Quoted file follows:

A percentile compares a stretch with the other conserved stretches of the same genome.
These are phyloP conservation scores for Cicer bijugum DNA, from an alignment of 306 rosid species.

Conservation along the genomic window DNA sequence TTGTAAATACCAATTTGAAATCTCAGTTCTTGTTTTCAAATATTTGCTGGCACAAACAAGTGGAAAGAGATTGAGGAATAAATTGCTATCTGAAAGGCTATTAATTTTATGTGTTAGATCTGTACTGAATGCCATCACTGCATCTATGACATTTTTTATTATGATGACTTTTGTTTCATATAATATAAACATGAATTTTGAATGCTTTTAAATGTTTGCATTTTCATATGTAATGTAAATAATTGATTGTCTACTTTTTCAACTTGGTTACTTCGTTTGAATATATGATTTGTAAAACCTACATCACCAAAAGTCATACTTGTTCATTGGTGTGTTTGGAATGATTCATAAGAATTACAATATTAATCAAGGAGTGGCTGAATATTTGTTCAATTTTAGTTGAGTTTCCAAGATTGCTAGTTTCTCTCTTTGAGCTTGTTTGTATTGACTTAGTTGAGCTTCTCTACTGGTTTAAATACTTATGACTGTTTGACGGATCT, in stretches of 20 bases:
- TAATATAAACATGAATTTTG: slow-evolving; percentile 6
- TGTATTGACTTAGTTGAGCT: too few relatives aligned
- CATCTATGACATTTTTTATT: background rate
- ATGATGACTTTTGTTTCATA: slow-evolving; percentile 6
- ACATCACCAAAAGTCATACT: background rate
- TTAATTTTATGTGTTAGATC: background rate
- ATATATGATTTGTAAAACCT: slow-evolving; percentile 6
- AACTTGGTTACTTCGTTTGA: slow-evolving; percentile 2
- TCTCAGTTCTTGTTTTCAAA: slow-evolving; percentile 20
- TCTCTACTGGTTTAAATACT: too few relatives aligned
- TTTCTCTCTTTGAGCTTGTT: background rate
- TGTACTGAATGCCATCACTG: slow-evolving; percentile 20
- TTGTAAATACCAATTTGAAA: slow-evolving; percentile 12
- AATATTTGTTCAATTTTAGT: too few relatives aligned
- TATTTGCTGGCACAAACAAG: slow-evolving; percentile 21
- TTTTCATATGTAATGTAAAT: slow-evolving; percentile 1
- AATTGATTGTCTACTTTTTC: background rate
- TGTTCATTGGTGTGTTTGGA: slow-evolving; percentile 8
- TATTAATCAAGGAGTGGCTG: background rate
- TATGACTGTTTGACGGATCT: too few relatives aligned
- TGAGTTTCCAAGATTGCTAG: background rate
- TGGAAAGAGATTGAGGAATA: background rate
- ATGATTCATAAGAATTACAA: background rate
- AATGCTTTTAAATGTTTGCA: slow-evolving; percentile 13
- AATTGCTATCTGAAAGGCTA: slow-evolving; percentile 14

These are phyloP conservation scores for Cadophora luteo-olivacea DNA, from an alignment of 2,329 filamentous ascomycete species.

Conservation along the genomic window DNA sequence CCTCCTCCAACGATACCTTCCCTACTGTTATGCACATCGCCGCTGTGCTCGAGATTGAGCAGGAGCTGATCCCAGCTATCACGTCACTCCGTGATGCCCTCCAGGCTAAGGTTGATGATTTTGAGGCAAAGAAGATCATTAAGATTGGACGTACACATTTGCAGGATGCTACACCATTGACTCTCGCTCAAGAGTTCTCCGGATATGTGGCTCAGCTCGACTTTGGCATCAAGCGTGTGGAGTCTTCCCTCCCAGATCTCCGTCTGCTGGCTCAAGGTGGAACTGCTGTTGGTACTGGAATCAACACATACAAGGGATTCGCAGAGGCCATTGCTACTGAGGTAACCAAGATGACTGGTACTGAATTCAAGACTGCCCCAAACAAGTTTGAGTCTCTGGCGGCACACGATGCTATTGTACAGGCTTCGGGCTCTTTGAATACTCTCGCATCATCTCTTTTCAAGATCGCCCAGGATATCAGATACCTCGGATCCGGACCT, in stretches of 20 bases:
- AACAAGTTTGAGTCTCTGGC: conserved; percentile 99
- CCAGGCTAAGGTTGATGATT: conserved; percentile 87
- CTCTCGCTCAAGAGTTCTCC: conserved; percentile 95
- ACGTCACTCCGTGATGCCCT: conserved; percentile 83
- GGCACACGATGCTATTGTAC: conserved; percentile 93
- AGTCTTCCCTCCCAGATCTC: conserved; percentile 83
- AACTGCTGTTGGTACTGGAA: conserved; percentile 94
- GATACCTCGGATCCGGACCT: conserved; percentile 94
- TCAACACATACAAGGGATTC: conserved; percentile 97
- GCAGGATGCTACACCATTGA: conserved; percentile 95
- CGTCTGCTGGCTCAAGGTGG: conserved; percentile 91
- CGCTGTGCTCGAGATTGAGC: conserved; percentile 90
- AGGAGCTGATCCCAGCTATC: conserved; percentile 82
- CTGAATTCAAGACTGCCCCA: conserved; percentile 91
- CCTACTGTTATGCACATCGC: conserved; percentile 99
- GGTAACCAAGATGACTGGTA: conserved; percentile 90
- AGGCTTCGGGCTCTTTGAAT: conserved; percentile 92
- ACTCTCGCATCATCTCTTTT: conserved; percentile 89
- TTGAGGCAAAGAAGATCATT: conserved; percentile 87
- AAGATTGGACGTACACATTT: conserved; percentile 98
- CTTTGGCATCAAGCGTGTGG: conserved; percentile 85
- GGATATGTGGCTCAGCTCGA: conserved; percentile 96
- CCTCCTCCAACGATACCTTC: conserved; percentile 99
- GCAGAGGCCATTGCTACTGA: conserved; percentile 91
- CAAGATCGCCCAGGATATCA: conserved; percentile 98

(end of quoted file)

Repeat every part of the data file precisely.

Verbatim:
A percentile compares a stretch with the other conserved stretches of the same genome.
These are phyloP conservation scores for Cicer bijugum DNA, from an alignment of 306 rosid species.

Conservation along the genomic window DNA sequence TTGTAAATACCAATTTGAAATCTCAGTTCTTGTTTTCAAATATTTGCTGGCACAAACAAGTGGAAAGAGATTGAGGAATAAATTGCTATCTGAAAGGCTATTAATTTTATGTGTTAGATCTGTACTGAATGCCATCACTGCATCTATGACATTTTTTATTATGATGACTTTTGTTTCATATAATATAAACATGAATTTTGAATGCTTTTAAATGTTTGCATTTTCATATGTAATGTAAATAATTGATTGTCTACTTTTTCAACTTGGTTACTTCGTTTGAATATATGATTTGTAAAACCTACATCACCAAAAGTCATACTTGTTCATTGGTGTGTTTGGAATGATTCATAAGAATTACAATATTAATCAAGGAGTGGCTGAATATTTGTTCAATTTTAGTTGAGTTTCCAAGATTGCTAGTTTCTCTCTTTGAGCTTGTTTGTATTGACTTAGTTGAGCTTCTCTACTGGTTTAAATACTTATGACTGTTTGACGGATCT, in stretches of 20 bases:
- TAATATAAACATGAATTTTG: slow-evolving; percentile 6
- TGTATTGACTTAGTTGAGCT: too few relatives aligned
- CATCTATGACATTTTTTATT: background rate
- ATGATGACTTTTGTTTCATA: slow-evolving; percentile 6
- ACATCACCAAAAGTCATACT: background rate
- TTAATTTTATGTGTTAGATC: background rate
- ATATATGATTTGTAAAACCT: slow-evolving; percentile 6
- AACTTGGTTACTTCGTTTGA: slow-evolving; percentile 2
- TCTCAGTTCTTGTTTTCAAA: slow-evolving; percentile 20
- TCTCTACTGGTTTAAATACT: too few relatives aligned
- TTTCTCTCTTTGAGCTTGTT: background rate
- TGTACTGAATGCCATCACTG: slow-evolving; percentile 20
- TTGTAAATACCAATTTGAAA: slow-evolving; percentile 12
- AATATTTGTTCAATTTTAGT: too few relatives aligned
- TATTTGCTGGCACAAACAAG: slow-evolving; percentile 21
- TTTTCATATGTAATGTAAAT: slow-evolving; percentile 1
- AATTGATTGTCTACTTTTTC: background rate
- TGTTCATTGGTGTGTTTGGA: slow-evolving; percentile 8
- TATTAATCAAGGAGTGGCTG: background rate
- TATGACTGTTTGACGGATCT: too few relatives aligned
- TGAGTTTCCAAGATTGCTAG: background rate
- TGGAAAGAGATTGAGGAATA: background rate
- ATGATTCATAAGAATTACAA: background rate
- AATGCTTTTAAATGTTTGCA: slow-evolving; percentile 13
- AATTGCTATCTGAAAGGCTA: slow-evolving; percentile 14

These are phyloP conservation scores for Cadophora luteo-olivacea DNA, from an alignment of 2,329 filamentous ascomycete species.

Conservation along the genomic window DNA sequence CCTCCTCCAACGATACCTTCCCTACTGTTATGCACATCGCCGCTGTGCTCGAGATTGAGCAGGAGCTGATCCCAGCTATCACGTCACTCCGTGATGCCCTCCAGGCTAAGGTTGATGATTTTGAGGCAAAGAAGATCATTAAGATTGGACGTACACATTTGCAGGATGCTACACCATTGACTCTCGCTCAAGAGTTCTCCGGATATGTGGCTCAGCTCGACTTTGGCATCAAGCGTGTGGAGTCTTCCCTCCCAGATCTCCGTCTGCTGGCTCAAGGTGGAACTGCTGTTGGTACTGGAATCAACACATACAAGGGATTCGCAGAGGCCATTGCTACTGAGGTAACCAAGATGACTGGTACTGAATTCAAGACTGCCCCAAACAAGTTTGAGTCTCTGGCGGCACACGATGCTATTGTACAGGCTTCGGGCTCTTTGAATACTCTCGCATCATCTCTTTTCAAGATCGCCCAGGATATCAGATACCTCGGATCCGGACCT, in stretches of 20 bases:
- AACAAGTTTGAGTCTCTGGC: conserved; percentile 99
- CCAGGCTAAGGTTGATGATT: conserved; percentile 87
- CTCTCGCTCAAGAGTTCTCC: conserved; percentile 95
- ACGTCACTCCGTGATGCCCT: conserved; percentile 83
- GGCACACGATGCTATTGTAC: conserved; percentile 93
- AGTCTTCCCTCCCAGATCTC: conserved; percentile 83
- AACTGCTGTTGGTACTGGAA: conserved; percentile 94
- GATACCTCGGATCCGGACCT: conserved; percentile 94
- TCAACACATACAAGGGATTC: conserved; percentile 97
- GCAGGATGCTACACCATTGA: conserved; percentile 95
- CGTCTGCTGGCTCAAGGTGG: conserved; percentile 91
- CGCTGTGCTCGAGATTGAGC: conserved; percentile 90
- AGGAGCTGATCCCAGCTATC: conserved; percentile 82
- CTGAATTCAAGACTGCCCCA: conserved; percentile 91
- CCTACTGTTATGCACATCGC: conserved; percentile 99
- GGTAACCAAGATGACTGGTA: conserved; percentile 90
- AGGCTTCGGGCTCTTTGAAT: conserved; percentile 92
- ACTCTCGCATCATCTCTTTT: conserved; percentile 89
- TTGAGGCAAAGAAGATCATT: conserved; percentile 87
- AAGATTGGACGTACACATTT: conserved; percentile 98
- CTTTGGCATCAAGCGTGTGG: conserved; percentile 85
- GGATATGTGGCTCAGCTCGA: conserved; percentile 96
- CCTCCTCCAACGATACCTTC: conserved; percentile 99
- GCAGAGGCCATTGCTACTGA: conserved; percentile 91
- CAAGATCGCCCAGGATATCA: conserved; percentile 98